A once-grand Voorhies Avenue mansion remains the neighborhood “hell house” more than four months after it was purchased by a new owner vowing to solve the problem — and neighbors remain furious.
The dilapidated house, which was bought in late April, still houses tenants in the shoddy rooms.
Multiple violations, which range from trash and debris to more serious infractions like lack of heat and electricity, have been tacked up next to a March, 2010, eviction notice near the front door of the house.
The violations suggest that someone is monitoring the situation, yet nothing changes.
“The yard is full of trash,” said Frances Koch, who lives next to the old houses. “The squatters in the house throw trash over the wall into our yard.”
The house, a formerly grand two-story colonial between E. 18th and E. 19th streets, was built in 1931 and is often called “The McCay House” because it is believed to have once been owned by famous cartoonist Windsor McCay.
But the place got a new nickname in early February, when mischief-makers (or unhappy tenants) scrawled “Welcome to Hell” and “Bed bugs paradise” in spray paint all along the front walls of the rooming house.
A month later, a fire that police labeled “suspicious” raged upstairs, causing damage through the upper floors and flooding the downstairs rooms.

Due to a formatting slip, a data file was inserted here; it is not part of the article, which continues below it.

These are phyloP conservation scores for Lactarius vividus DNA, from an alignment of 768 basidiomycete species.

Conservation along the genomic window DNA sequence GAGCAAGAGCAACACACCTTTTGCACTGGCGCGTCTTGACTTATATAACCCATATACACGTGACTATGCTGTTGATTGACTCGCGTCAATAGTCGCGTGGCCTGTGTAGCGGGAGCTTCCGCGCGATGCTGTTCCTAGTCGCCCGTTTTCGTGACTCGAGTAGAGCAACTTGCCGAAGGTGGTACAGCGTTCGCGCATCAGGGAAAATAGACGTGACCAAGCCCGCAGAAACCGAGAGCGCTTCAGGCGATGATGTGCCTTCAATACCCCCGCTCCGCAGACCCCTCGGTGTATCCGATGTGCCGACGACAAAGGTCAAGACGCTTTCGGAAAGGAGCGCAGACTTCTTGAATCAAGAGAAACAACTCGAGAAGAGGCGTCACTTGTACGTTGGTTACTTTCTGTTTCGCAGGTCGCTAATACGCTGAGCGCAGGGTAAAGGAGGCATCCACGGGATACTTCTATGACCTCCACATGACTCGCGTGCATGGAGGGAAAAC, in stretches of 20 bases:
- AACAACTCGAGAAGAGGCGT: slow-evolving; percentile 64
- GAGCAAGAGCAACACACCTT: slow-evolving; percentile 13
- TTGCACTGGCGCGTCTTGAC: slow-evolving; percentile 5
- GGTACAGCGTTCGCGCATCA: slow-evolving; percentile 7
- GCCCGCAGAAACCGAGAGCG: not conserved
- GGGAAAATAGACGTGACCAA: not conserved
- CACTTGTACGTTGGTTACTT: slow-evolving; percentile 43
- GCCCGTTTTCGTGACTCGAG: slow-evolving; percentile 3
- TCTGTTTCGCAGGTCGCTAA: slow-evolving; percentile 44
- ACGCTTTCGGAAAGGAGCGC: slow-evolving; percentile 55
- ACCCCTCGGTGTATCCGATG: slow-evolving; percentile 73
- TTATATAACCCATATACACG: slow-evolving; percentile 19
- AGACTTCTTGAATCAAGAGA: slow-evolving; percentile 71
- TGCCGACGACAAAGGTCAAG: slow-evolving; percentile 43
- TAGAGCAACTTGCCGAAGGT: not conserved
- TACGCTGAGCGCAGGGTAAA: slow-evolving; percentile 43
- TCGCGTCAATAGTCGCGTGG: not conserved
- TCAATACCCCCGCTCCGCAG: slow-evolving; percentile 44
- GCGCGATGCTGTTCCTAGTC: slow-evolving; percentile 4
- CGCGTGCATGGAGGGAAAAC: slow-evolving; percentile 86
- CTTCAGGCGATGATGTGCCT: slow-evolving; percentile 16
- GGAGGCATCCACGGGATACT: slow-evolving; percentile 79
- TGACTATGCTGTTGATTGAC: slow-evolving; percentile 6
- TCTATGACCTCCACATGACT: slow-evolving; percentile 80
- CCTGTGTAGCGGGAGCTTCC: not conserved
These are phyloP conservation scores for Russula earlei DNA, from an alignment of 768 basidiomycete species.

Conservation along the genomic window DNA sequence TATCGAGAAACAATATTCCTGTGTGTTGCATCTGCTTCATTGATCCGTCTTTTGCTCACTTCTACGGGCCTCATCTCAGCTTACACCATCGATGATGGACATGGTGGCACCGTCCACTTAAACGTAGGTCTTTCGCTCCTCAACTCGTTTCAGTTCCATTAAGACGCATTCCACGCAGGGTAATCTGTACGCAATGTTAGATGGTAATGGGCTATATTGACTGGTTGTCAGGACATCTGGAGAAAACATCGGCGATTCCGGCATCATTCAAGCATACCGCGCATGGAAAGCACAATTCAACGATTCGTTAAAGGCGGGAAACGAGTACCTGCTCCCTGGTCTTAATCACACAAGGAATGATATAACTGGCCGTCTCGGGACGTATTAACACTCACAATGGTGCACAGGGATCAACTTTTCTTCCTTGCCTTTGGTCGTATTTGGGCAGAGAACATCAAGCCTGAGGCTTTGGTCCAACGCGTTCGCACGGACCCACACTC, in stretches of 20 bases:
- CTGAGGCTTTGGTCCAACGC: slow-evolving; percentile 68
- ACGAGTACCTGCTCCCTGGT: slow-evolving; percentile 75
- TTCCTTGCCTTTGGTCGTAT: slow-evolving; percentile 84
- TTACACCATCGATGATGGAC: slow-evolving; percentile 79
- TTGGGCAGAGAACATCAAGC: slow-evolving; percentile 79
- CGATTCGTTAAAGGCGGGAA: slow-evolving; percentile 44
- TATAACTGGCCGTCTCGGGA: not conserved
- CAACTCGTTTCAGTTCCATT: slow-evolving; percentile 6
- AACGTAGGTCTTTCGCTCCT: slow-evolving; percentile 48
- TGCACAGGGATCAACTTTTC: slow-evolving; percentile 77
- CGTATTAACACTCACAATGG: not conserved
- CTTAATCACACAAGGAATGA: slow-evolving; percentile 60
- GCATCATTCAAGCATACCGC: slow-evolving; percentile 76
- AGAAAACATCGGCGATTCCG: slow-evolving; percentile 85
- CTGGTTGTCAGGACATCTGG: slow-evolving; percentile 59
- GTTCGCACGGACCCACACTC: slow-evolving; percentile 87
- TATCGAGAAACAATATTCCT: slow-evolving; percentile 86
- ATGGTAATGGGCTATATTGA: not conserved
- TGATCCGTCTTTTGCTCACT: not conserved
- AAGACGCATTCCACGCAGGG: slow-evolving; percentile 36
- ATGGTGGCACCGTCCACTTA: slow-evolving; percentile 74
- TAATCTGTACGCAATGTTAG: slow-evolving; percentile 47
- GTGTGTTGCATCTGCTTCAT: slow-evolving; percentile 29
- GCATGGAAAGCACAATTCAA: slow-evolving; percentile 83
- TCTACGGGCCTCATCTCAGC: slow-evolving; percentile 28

“The fire soaked my apartment, flooded everything,” said Vakhtang Muskheladze, who lives downstairs and said he made the necessary repairs to his room on his own.
The new owners say that their goal is to renovate the building and make it livable after evicting the existing residents, who haven’t been paying rent since the change in ownership — an indication that the new owners have no intention of keeping them.
“There’s a protocol — we can’t just kick them out,” said Isaac Itah, whose EEI Properties bought the ultimate fixer-upper for $250,000.
Community Board 15 Chair Theresa Scavo, who gets frequent calls about the house from disgruntled neighbors, has called Sanitation enforcement officers repeatedly. She believes that the owner could do more to improve the dilapidated house.
“A landlord [may] not have money to demolish and put up condos, but [he] can get a hose and soap,” Scavo said. “It’s filthy.”